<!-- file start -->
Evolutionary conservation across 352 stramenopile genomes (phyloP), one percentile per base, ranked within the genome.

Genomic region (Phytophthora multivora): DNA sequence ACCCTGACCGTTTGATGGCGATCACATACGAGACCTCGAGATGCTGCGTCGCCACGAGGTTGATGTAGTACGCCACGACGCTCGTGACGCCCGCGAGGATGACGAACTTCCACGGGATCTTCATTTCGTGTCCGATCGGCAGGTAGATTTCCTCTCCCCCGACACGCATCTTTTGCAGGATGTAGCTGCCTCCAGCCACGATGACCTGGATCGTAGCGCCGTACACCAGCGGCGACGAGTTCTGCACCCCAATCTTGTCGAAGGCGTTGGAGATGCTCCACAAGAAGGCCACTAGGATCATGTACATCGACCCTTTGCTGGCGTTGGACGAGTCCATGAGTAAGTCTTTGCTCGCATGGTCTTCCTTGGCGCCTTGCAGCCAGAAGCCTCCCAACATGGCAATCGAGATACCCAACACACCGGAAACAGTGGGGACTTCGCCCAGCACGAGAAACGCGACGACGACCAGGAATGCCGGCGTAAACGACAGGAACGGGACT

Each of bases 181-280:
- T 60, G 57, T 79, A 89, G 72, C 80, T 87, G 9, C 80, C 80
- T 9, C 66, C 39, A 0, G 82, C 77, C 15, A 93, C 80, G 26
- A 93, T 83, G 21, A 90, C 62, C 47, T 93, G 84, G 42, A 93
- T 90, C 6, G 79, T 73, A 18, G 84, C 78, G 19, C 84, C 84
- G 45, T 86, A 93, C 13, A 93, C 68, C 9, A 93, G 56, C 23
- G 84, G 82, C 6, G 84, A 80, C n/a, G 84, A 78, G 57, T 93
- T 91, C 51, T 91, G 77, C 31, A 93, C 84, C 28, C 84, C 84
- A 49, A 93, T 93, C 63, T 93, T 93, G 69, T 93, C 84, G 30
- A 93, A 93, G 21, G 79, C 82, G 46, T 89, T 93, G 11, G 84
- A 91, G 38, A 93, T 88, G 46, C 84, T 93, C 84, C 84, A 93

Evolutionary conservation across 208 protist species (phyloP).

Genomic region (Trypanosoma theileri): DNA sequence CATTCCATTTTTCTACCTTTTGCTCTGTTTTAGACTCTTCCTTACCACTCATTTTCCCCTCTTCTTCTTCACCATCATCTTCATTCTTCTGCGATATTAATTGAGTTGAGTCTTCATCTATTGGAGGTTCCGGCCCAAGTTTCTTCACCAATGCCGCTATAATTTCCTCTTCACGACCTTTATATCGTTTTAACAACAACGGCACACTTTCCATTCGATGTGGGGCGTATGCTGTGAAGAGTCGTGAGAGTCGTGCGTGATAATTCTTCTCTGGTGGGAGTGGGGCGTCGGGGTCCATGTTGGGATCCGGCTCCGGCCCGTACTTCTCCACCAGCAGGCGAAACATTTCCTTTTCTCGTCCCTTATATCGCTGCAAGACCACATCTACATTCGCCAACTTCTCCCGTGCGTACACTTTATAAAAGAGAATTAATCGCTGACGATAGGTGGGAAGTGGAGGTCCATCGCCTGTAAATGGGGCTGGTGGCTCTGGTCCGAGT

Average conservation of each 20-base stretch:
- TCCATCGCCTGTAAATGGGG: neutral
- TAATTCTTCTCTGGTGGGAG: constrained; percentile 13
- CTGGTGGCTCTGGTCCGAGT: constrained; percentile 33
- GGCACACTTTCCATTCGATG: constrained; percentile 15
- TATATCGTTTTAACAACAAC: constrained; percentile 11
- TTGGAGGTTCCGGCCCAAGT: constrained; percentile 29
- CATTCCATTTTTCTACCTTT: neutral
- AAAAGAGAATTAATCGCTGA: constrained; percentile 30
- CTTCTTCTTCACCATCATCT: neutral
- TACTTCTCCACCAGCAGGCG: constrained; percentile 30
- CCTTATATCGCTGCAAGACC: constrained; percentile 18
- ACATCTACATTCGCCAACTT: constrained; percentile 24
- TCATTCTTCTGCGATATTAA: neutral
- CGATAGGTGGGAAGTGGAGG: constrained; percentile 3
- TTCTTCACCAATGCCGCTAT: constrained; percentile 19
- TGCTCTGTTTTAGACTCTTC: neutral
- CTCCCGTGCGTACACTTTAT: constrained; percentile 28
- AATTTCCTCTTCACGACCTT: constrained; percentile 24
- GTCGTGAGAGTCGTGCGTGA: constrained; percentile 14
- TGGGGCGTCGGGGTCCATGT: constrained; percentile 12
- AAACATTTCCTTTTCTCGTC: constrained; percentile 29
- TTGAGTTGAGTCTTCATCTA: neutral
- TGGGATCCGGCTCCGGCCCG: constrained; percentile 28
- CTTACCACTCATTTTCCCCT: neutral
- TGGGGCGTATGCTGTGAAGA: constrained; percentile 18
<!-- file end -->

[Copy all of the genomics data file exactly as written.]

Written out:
Evolutionary conservation across 352 stramenopile genomes (phyloP), one percentile per base, ranked within the genome.

Genomic region (Phytophthora multivora): DNA sequence ACCCTGACCGTTTGATGGCGATCACATACGAGACCTCGAGATGCTGCGTCGCCACGAGGTTGATGTAGTACGCCACGACGCTCGTGACGCCCGCGAGGATGACGAACTTCCACGGGATCTTCATTTCGTGTCCGATCGGCAGGTAGATTTCCTCTCCCCCGACACGCATCTTTTGCAGGATGTAGCTGCCTCCAGCCACGATGACCTGGATCGTAGCGCCGTACACCAGCGGCGACGAGTTCTGCACCCCAATCTTGTCGAAGGCGTTGGAGATGCTCCACAAGAAGGCCACTAGGATCATGTACATCGACCCTTTGCTGGCGTTGGACGAGTCCATGAGTAAGTCTTTGCTCGCATGGTCTTCCTTGGCGCCTTGCAGCCAGAAGCCTCCCAACATGGCAATCGAGATACCCAACACACCGGAAACAGTGGGGACTTCGCCCAGCACGAGAAACGCGACGACGACCAGGAATGCCGGCGTAAACGACAGGAACGGGACT

Each of bases 181-280:
- T 60, G 57, T 79, A 89, G 72, C 80, T 87, G 9, C 80, C 80
- T 9, C 66, C 39, A 0, G 82, C 77, C 15, A 93, C 80, G 26
- A 93, T 83, G 21, A 90, C 62, C 47, T 93, G 84, G 42, A 93
- T 90, C 6, G 79, T 73, A 18, G 84, C 78, G 19, C 84, C 84
- G 45, T 86, A 93, C 13, A 93, C 68, C 9, A 93, G 56, C 23
- G 84, G 82, C 6, G 84, A 80, C n/a, G 84, A 78, G 57, T 93
- T 91, C 51, T 91, G 77, C 31, A 93, C 84, C 28, C 84, C 84
- A 49, A 93, T 93, C 63, T 93, T 93, G 69, T 93, C 84, G 30
- A 93, A 93, G 21, G 79, C 82, G 46, T 89, T 93, G 11, G 84
- A 91, G 38, A 93, T 88, G 46, C 84, T 93, C 84, C 84, A 93

Evolutionary conservation across 208 protist species (phyloP).

Genomic region (Trypanosoma theileri): DNA sequence CATTCCATTTTTCTACCTTTTGCTCTGTTTTAGACTCTTCCTTACCACTCATTTTCCCCTCTTCTTCTTCACCATCATCTTCATTCTTCTGCGATATTAATTGAGTTGAGTCTTCATCTATTGGAGGTTCCGGCCCAAGTTTCTTCACCAATGCCGCTATAATTTCCTCTTCACGACCTTTATATCGTTTTAACAACAACGGCACACTTTCCATTCGATGTGGGGCGTATGCTGTGAAGAGTCGTGAGAGTCGTGCGTGATAATTCTTCTCTGGTGGGAGTGGGGCGTCGGGGTCCATGTTGGGATCCGGCTCCGGCCCGTACTTCTCCACCAGCAGGCGAAACATTTCCTTTTCTCGTCCCTTATATCGCTGCAAGACCACATCTACATTCGCCAACTTCTCCCGTGCGTACACTTTATAAAAGAGAATTAATCGCTGACGATAGGTGGGAAGTGGAGGTCCATCGCCTGTAAATGGGGCTGGTGGCTCTGGTCCGAGT

Average conservation of each 20-base stretch:
- TCCATCGCCTGTAAATGGGG: neutral
- TAATTCTTCTCTGGTGGGAG: constrained; percentile 13
- CTGGTGGCTCTGGTCCGAGT: constrained; percentile 33
- GGCACACTTTCCATTCGATG: constrained; percentile 15
- TATATCGTTTTAACAACAAC: constrained; percentile 11
- TTGGAGGTTCCGGCCCAAGT: constrained; percentile 29
- CATTCCATTTTTCTACCTTT: neutral
- AAAAGAGAATTAATCGCTGA: constrained; percentile 30
- CTTCTTCTTCACCATCATCT: neutral
- TACTTCTCCACCAGCAGGCG: constrained; percentile 30
- CCTTATATCGCTGCAAGACC: constrained; percentile 18
- ACATCTACATTCGCCAACTT: constrained; percentile 24
- TCATTCTTCTGCGATATTAA: neutral
- CGATAGGTGGGAAGTGGAGG: constrained; percentile 3
- TTCTTCACCAATGCCGCTAT: constrained; percentile 19
- TGCTCTGTTTTAGACTCTTC: neutral
- CTCCCGTGCGTACACTTTAT: constrained; percentile 28
- AATTTCCTCTTCACGACCTT: constrained; percentile 24
- GTCGTGAGAGTCGTGCGTGA: constrained; percentile 14
- TGGGGCGTCGGGGTCCATGT: constrained; percentile 12
- AAACATTTCCTTTTCTCGTC: constrained; percentile 29
- TTGAGTTGAGTCTTCATCTA: neutral
- TGGGATCCGGCTCCGGCCCG: constrained; percentile 28
- CTTACCACTCATTTTCCCCT: neutral
- TGGGGCGTATGCTGTGAAGA: constrained; percentile 18